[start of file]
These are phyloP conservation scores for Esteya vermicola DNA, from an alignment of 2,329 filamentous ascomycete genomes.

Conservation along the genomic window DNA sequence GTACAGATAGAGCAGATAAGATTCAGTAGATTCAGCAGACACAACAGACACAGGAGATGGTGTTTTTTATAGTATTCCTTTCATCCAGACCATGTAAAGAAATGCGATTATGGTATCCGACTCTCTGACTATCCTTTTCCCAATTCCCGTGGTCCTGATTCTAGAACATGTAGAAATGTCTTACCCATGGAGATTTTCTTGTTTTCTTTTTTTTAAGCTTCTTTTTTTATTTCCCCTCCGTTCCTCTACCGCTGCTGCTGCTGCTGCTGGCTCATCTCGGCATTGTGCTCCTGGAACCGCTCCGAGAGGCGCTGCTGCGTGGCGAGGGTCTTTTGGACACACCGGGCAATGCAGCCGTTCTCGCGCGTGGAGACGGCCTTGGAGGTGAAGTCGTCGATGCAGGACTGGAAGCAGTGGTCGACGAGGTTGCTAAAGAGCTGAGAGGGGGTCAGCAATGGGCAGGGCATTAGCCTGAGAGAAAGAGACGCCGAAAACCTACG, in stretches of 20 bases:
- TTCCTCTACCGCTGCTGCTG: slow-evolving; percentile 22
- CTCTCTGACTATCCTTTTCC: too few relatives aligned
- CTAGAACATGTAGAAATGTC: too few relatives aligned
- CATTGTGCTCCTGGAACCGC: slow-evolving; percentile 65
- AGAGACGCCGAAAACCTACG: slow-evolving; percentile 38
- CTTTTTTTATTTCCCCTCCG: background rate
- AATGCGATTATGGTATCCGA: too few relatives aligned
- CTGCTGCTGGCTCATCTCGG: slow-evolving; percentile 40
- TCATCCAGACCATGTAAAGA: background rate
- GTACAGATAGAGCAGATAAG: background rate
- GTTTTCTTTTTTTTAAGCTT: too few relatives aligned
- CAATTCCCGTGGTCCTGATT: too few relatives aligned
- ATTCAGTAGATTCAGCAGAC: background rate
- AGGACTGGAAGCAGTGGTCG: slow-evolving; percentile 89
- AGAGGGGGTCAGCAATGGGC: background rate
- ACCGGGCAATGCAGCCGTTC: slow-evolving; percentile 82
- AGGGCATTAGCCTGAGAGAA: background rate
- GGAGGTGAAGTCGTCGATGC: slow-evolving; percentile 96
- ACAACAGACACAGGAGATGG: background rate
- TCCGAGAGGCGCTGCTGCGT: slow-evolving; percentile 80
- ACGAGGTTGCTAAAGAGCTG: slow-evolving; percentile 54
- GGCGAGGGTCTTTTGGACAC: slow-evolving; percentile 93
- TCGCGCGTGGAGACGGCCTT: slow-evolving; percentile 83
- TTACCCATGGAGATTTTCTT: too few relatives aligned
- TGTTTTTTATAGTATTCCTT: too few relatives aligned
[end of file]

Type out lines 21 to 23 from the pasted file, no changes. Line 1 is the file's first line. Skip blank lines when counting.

- ACAACAGACACAGGAGATGG: background rate
- TCCGAGAGGCGCTGCTGCGT: slow-evolving; percentile 80
- ACGAGGTTGCTAAAGAGCTG: slow-evolving; percentile 54